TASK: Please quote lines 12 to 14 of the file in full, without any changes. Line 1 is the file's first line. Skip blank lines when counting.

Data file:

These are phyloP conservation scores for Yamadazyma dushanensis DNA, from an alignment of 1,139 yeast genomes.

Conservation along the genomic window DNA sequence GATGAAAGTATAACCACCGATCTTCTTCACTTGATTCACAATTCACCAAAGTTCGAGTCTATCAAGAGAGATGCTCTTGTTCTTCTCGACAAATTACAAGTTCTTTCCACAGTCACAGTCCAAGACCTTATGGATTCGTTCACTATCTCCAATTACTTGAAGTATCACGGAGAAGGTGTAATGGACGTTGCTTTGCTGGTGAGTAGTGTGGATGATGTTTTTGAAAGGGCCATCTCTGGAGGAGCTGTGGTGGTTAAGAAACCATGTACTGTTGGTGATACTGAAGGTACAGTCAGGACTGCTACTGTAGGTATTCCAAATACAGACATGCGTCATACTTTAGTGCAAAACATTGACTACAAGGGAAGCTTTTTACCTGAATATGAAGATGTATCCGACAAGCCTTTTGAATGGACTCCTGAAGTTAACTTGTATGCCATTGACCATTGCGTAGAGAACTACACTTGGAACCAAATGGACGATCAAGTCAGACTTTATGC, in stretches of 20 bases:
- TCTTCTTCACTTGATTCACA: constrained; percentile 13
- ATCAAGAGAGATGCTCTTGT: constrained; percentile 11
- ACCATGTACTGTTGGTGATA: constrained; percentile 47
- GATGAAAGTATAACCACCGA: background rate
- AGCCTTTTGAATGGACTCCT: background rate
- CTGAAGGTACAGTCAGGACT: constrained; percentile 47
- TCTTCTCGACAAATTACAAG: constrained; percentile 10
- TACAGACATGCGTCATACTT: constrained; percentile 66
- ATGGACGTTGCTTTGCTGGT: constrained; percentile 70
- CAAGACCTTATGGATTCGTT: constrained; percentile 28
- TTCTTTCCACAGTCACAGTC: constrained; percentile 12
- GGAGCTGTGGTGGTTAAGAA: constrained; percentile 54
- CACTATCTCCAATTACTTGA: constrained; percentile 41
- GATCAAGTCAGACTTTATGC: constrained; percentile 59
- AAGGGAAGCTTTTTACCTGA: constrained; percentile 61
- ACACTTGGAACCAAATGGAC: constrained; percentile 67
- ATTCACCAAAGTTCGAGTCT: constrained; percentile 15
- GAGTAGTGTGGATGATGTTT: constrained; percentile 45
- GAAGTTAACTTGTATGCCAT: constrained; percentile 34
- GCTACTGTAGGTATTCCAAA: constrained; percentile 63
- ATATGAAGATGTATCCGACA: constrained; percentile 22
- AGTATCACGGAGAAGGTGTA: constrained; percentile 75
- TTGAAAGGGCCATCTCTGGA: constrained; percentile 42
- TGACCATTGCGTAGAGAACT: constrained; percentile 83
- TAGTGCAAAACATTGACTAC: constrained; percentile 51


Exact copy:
- CAAGACCTTATGGATTCGTT: constrained; percentile 28
- TTCTTTCCACAGTCACAGTC: constrained; percentile 12
- GGAGCTGTGGTGGTTAAGAA: constrained; percentile 54